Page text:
While there is relatively little to signal a significant change in Germany’s EU defence policy, the new government may occupy a different position on fiscal policy and the rule of law. The new coalition agreement draws no red lines for the upcoming negotiations on the Sustainability and Growth Pact and acknowledges that EU fiscal rules could be developed further to foster growth and green investment. Notably, the agreement also stipulates that member state financing through the EU’s Recovery and Resilience Facility should be made conditional on the independence of the judiciary in the country and takes an overall harder stance on the importance of upholding the rule of law across the EU. Assuming that these promises result in substantive policy shifts, Latvia (which recently joined the call for greater fiscal responsibility in the EU) and Lithuania (a key strategic partner of Poland) may find themselves opposing Germany rather than relying on its mediation at the EU level.

Germany’s seemingly more ambitious agenda for European integration may also result in divergences between Berlin and the Baltic capitals on the broader questions regarding the future of Europe. The coalition agreement signals an embracing of institutional reform and potential treaty change following the Conference on the Future of Europe. The Baltics, meanwhile, have recently defined a joint position on the matter, urging member states to focus on concrete policy proposals “where the EU can demonstrate unity and deliver tangible results, rather than […] institutional issues or reforms.”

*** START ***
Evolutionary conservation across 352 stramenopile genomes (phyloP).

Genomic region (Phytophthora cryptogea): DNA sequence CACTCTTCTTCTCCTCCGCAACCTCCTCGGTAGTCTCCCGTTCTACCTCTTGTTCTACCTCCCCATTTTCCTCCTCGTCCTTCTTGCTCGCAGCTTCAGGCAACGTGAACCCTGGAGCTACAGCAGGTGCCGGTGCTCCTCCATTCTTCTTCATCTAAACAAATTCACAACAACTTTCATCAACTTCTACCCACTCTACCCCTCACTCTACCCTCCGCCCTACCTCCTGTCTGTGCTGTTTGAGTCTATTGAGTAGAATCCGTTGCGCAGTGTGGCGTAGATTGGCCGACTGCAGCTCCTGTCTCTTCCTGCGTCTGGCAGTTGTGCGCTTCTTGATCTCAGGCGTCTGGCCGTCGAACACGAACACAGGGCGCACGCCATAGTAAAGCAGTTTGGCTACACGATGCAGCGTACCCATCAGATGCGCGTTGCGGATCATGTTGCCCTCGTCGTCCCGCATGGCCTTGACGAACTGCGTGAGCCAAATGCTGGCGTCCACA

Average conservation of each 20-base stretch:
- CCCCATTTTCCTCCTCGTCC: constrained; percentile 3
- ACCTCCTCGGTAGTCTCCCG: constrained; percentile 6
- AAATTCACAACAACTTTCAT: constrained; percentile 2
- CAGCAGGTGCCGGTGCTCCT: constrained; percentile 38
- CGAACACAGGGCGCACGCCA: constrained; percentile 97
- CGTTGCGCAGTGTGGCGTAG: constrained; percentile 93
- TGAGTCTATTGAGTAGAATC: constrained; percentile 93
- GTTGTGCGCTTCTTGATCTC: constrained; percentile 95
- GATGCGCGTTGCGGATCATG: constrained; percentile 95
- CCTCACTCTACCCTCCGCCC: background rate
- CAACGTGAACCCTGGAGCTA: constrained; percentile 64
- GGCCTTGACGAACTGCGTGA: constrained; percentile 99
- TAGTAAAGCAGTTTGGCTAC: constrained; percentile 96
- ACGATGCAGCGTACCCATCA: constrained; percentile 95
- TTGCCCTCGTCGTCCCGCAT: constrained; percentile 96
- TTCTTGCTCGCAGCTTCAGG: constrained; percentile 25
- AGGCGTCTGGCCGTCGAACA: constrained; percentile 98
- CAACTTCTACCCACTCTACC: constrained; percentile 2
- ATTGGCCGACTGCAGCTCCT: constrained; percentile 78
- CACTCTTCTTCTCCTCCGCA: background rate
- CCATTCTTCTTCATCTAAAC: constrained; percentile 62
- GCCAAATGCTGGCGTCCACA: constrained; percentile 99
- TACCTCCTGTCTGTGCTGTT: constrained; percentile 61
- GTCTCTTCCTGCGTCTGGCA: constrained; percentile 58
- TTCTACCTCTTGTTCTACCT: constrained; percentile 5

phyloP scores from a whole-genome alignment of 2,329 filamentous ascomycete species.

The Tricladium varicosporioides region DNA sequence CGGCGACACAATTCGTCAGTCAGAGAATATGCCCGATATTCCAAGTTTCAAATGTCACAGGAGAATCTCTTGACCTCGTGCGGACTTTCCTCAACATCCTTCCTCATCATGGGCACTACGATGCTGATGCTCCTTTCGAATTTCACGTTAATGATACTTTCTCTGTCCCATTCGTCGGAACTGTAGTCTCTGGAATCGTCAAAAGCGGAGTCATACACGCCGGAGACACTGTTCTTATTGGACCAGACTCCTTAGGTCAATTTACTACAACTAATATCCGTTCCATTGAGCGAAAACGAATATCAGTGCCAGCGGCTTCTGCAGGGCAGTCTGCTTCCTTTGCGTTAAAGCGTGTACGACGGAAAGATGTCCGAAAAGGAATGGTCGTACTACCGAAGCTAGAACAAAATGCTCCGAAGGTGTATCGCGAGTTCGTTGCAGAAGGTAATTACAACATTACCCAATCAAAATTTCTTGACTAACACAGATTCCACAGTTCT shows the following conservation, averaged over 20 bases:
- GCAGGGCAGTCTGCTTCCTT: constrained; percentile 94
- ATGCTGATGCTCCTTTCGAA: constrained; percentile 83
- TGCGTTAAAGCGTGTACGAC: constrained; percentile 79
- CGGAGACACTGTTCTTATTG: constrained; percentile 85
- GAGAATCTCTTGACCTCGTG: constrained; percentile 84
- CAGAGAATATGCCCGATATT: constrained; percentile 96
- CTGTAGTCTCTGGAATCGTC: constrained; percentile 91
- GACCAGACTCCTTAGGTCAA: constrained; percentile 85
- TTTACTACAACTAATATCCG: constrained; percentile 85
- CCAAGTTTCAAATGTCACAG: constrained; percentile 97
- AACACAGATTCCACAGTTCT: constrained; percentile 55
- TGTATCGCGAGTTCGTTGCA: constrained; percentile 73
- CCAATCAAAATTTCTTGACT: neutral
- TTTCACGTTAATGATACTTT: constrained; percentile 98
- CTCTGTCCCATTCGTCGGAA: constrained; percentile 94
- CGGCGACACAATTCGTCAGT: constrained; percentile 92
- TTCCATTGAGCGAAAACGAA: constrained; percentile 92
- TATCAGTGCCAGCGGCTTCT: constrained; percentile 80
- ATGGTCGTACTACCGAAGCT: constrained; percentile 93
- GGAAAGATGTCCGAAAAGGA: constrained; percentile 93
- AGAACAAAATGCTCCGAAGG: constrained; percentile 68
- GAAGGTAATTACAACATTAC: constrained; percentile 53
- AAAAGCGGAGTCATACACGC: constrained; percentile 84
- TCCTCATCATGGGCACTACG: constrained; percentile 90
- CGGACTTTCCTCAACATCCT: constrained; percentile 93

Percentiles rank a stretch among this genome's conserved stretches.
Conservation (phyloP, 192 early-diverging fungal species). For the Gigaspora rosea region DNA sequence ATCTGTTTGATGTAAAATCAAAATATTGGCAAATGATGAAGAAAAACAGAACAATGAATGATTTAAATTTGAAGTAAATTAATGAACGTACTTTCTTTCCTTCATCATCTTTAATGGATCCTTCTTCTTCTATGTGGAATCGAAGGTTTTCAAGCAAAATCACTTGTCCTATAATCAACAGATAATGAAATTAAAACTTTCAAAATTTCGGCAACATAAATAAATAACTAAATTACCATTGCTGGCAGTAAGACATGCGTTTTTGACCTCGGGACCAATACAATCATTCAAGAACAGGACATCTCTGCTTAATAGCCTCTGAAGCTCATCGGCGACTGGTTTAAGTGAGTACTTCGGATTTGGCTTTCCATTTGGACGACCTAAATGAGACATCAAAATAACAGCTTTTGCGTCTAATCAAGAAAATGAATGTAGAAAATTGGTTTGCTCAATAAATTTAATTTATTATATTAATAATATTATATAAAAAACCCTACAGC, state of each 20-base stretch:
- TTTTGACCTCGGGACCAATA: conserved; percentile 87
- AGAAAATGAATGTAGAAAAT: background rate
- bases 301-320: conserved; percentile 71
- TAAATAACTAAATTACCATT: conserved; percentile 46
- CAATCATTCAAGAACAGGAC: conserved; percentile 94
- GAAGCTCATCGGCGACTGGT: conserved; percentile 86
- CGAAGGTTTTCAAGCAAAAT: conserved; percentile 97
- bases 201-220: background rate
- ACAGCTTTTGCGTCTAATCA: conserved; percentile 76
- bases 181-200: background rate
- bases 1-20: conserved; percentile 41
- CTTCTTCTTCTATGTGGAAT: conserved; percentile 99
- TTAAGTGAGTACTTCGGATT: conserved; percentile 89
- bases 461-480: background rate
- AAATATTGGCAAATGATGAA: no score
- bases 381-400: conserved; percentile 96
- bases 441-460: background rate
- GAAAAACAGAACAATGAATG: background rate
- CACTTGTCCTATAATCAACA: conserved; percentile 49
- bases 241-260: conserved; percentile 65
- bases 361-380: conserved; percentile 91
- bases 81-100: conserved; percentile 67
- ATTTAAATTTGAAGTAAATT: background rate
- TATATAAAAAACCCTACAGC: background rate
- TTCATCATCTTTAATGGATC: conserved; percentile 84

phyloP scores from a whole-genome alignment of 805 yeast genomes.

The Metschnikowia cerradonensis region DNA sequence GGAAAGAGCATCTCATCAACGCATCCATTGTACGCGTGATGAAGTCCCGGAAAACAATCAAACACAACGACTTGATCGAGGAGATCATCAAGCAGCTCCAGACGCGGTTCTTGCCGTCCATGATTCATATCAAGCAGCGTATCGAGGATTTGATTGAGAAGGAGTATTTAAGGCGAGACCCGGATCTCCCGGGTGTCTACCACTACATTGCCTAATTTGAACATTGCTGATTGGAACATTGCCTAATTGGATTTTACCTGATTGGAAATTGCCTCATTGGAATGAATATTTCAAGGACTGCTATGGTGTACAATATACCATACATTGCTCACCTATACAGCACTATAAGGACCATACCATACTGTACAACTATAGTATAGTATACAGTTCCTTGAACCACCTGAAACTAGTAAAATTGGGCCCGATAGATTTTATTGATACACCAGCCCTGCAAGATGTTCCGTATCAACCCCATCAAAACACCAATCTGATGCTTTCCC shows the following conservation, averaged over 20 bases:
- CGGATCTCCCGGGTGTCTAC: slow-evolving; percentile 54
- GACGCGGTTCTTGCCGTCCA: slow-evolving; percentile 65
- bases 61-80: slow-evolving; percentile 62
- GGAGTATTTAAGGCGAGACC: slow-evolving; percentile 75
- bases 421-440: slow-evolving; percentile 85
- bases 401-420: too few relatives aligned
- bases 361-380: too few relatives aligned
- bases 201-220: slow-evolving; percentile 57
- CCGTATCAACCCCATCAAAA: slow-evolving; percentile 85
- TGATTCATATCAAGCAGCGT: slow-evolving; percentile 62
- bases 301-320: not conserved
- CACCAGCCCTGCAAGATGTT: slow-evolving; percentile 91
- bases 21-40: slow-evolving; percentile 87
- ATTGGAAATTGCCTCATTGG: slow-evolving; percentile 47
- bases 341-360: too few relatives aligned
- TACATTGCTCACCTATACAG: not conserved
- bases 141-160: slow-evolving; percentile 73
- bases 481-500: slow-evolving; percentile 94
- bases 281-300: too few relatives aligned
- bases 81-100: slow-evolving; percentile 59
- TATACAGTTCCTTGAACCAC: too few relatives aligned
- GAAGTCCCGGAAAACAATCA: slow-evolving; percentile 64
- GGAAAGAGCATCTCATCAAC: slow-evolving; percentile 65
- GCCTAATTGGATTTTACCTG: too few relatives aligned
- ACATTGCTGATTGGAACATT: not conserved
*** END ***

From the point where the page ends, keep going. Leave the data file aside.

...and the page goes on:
One should not, however, overstate the potential divergence between the Baltics and post-Merkel Germany. Berlin’s leadership change occurs amid a more fundamental transformation of the EU’s policy agenda, brought about by the climate crisis, digitisation, rising geopolitical contestation and COVID-19. In response to these global trends and events, Berlin, as well as the Baltic capitals, began adjusting their policy agendas well before the German election (e.g. by focusing on investment in the green and digital transitions, embracing the greater use of trade defence instruments). Even if the new coalition promises to accelerate some of these changes, the Baltics and Germany will continue to have a robust shared agenda.

Germany and the EU’s external policy

Above any other issue, the Baltics are extremely sensitive to potential changes in Germany’s stance on the EU’s foreign, defence and security policy. The Baltics positively receive the more assertive stance on Russia and China exhibited by the new coalition’s junior partners. Lithuania especially finds Baerbock’s emphasis on democracy and human rights concomitant with its ‘value-driven’ foreign policy and expects that this will amplify Vilnius’ voice and influence at the EU level. Germany’s increasing ambition to cooperate with democratic countries in the Indo-Pacific also promises a new agenda for cooperation between Berlin and the Baltics, which have made significant efforts to expand their presence in the Global East in the last few years. Lithuania and Latvia opened embassies in Australia in 2020 and 2021, respectively, while Estonia and Lithuania both established embassies in Singapore in 2021.